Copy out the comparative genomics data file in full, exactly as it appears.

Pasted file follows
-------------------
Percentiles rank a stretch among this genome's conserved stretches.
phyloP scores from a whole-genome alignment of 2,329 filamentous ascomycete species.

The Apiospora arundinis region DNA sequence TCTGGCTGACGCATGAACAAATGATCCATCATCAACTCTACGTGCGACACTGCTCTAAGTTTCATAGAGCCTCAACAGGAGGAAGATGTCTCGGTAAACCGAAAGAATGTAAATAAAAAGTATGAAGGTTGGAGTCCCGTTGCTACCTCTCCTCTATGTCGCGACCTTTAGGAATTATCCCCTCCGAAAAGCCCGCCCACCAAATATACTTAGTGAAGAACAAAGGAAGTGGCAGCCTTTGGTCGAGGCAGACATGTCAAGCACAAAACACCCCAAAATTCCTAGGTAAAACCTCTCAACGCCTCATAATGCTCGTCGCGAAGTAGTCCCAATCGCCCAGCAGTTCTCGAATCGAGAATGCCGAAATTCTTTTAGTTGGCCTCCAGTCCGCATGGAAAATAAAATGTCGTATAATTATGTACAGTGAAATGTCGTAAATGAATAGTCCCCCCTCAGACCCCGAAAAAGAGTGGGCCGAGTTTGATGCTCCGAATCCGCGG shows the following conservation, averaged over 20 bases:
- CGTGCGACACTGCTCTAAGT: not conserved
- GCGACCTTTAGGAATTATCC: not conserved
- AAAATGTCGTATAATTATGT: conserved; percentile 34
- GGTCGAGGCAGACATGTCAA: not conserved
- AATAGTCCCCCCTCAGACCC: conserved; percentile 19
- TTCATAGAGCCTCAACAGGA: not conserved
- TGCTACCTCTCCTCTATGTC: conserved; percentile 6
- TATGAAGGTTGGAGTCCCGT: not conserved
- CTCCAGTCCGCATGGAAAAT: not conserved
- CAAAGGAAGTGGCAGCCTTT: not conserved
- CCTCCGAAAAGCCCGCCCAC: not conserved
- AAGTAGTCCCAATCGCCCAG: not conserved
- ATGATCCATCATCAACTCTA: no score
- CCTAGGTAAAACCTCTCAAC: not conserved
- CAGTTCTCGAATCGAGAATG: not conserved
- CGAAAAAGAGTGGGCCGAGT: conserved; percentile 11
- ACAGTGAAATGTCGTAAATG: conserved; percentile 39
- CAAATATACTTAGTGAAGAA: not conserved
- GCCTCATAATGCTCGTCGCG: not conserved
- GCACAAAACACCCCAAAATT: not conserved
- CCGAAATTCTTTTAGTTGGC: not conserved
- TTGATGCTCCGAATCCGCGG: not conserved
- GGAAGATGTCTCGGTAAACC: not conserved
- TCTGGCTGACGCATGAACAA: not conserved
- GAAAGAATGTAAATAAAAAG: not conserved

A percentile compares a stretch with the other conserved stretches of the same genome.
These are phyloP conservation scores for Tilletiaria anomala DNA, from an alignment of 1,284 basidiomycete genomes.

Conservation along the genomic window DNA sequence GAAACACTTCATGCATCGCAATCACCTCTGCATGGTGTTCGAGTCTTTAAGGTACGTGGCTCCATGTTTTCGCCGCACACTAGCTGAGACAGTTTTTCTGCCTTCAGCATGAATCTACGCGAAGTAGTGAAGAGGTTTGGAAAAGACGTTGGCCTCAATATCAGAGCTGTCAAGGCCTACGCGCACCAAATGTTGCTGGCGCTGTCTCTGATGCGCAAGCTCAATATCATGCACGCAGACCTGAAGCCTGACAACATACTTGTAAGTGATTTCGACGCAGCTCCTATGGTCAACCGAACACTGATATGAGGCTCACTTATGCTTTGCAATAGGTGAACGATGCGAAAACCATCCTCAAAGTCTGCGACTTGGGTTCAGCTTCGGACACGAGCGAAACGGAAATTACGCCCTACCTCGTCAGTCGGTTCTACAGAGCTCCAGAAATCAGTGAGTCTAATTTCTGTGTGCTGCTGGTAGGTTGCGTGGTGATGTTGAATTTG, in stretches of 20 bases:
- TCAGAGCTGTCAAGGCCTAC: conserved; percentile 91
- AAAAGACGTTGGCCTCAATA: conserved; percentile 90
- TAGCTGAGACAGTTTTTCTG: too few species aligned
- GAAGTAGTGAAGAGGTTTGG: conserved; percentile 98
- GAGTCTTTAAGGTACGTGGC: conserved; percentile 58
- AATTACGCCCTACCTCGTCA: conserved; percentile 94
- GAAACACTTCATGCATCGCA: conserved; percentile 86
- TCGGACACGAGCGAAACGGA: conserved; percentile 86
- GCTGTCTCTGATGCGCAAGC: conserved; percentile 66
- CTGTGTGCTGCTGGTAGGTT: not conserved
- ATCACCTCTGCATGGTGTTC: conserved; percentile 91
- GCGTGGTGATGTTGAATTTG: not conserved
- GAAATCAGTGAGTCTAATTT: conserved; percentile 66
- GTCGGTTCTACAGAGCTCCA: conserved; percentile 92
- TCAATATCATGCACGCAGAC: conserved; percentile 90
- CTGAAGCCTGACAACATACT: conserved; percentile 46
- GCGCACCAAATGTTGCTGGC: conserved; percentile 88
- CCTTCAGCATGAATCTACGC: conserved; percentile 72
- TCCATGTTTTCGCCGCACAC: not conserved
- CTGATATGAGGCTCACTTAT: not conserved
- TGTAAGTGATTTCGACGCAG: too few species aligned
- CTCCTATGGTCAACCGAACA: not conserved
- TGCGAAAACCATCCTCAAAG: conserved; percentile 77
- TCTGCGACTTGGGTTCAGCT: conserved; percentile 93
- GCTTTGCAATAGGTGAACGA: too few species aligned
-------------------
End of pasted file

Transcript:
Percentiles rank a stretch among this genome's conserved stretches.
phyloP scores from a whole-genome alignment of 2,329 filamentous ascomycete species.

The Apiospora arundinis region DNA sequence TCTGGCTGACGCATGAACAAATGATCCATCATCAACTCTACGTGCGACACTGCTCTAAGTTTCATAGAGCCTCAACAGGAGGAAGATGTCTCGGTAAACCGAAAGAATGTAAATAAAAAGTATGAAGGTTGGAGTCCCGTTGCTACCTCTCCTCTATGTCGCGACCTTTAGGAATTATCCCCTCCGAAAAGCCCGCCCACCAAATATACTTAGTGAAGAACAAAGGAAGTGGCAGCCTTTGGTCGAGGCAGACATGTCAAGCACAAAACACCCCAAAATTCCTAGGTAAAACCTCTCAACGCCTCATAATGCTCGTCGCGAAGTAGTCCCAATCGCCCAGCAGTTCTCGAATCGAGAATGCCGAAATTCTTTTAGTTGGCCTCCAGTCCGCATGGAAAATAAAATGTCGTATAATTATGTACAGTGAAATGTCGTAAATGAATAGTCCCCCCTCAGACCCCGAAAAAGAGTGGGCCGAGTTTGATGCTCCGAATCCGCGG shows the following conservation, averaged over 20 bases:
- CGTGCGACACTGCTCTAAGT: not conserved
- GCGACCTTTAGGAATTATCC: not conserved
- AAAATGTCGTATAATTATGT: conserved; percentile 34
- GGTCGAGGCAGACATGTCAA: not conserved
- AATAGTCCCCCCTCAGACCC: conserved; percentile 19
- TTCATAGAGCCTCAACAGGA: not conserved
- TGCTACCTCTCCTCTATGTC: conserved; percentile 6
- TATGAAGGTTGGAGTCCCGT: not conserved
- CTCCAGTCCGCATGGAAAAT: not conserved
- CAAAGGAAGTGGCAGCCTTT: not conserved
- CCTCCGAAAAGCCCGCCCAC: not conserved
- AAGTAGTCCCAATCGCCCAG: not conserved
- ATGATCCATCATCAACTCTA: no score
- CCTAGGTAAAACCTCTCAAC: not conserved
- CAGTTCTCGAATCGAGAATG: not conserved
- CGAAAAAGAGTGGGCCGAGT: conserved; percentile 11
- ACAGTGAAATGTCGTAAATG: conserved; percentile 39
- CAAATATACTTAGTGAAGAA: not conserved
- GCCTCATAATGCTCGTCGCG: not conserved
- GCACAAAACACCCCAAAATT: not conserved
- CCGAAATTCTTTTAGTTGGC: not conserved
- TTGATGCTCCGAATCCGCGG: not conserved
- GGAAGATGTCTCGGTAAACC: not conserved
- TCTGGCTGACGCATGAACAA: not conserved
- GAAAGAATGTAAATAAAAAG: not conserved

A percentile compares a stretch with the other conserved stretches of the same genome.
These are phyloP conservation scores for Tilletiaria anomala DNA, from an alignment of 1,284 basidiomycete genomes.

Conservation along the genomic window DNA sequence GAAACACTTCATGCATCGCAATCACCTCTGCATGGTGTTCGAGTCTTTAAGGTACGTGGCTCCATGTTTTCGCCGCACACTAGCTGAGACAGTTTTTCTGCCTTCAGCATGAATCTACGCGAAGTAGTGAAGAGGTTTGGAAAAGACGTTGGCCTCAATATCAGAGCTGTCAAGGCCTACGCGCACCAAATGTTGCTGGCGCTGTCTCTGATGCGCAAGCTCAATATCATGCACGCAGACCTGAAGCCTGACAACATACTTGTAAGTGATTTCGACGCAGCTCCTATGGTCAACCGAACACTGATATGAGGCTCACTTATGCTTTGCAATAGGTGAACGATGCGAAAACCATCCTCAAAGTCTGCGACTTGGGTTCAGCTTCGGACACGAGCGAAACGGAAATTACGCCCTACCTCGTCAGTCGGTTCTACAGAGCTCCAGAAATCAGTGAGTCTAATTTCTGTGTGCTGCTGGTAGGTTGCGTGGTGATGTTGAATTTG, in stretches of 20 bases:
- TCAGAGCTGTCAAGGCCTAC: conserved; percentile 91
- AAAAGACGTTGGCCTCAATA: conserved; percentile 90
- TAGCTGAGACAGTTTTTCTG: too few species aligned
- GAAGTAGTGAAGAGGTTTGG: conserved; percentile 98
- GAGTCTTTAAGGTACGTGGC: conserved; percentile 58
- AATTACGCCCTACCTCGTCA: conserved; percentile 94
- GAAACACTTCATGCATCGCA: conserved; percentile 86
- TCGGACACGAGCGAAACGGA: conserved; percentile 86
- GCTGTCTCTGATGCGCAAGC: conserved; percentile 66
- CTGTGTGCTGCTGGTAGGTT: not conserved
- ATCACCTCTGCATGGTGTTC: conserved; percentile 91
- GCGTGGTGATGTTGAATTTG: not conserved
- GAAATCAGTGAGTCTAATTT: conserved; percentile 66
- GTCGGTTCTACAGAGCTCCA: conserved; percentile 92
- TCAATATCATGCACGCAGAC: conserved; percentile 90
- CTGAAGCCTGACAACATACT: conserved; percentile 46
- GCGCACCAAATGTTGCTGGC: conserved; percentile 88
- CCTTCAGCATGAATCTACGC: conserved; percentile 72
- TCCATGTTTTCGCCGCACAC: not conserved
- CTGATATGAGGCTCACTTAT: not conserved
- TGTAAGTGATTTCGACGCAG: too few species aligned
- CTCCTATGGTCAACCGAACA: not conserved
- TGCGAAAACCATCCTCAAAG: conserved; percentile 77
- TCTGCGACTTGGGTTCAGCT: conserved; percentile 93
- GCTTTGCAATAGGTGAACGA: too few species aligned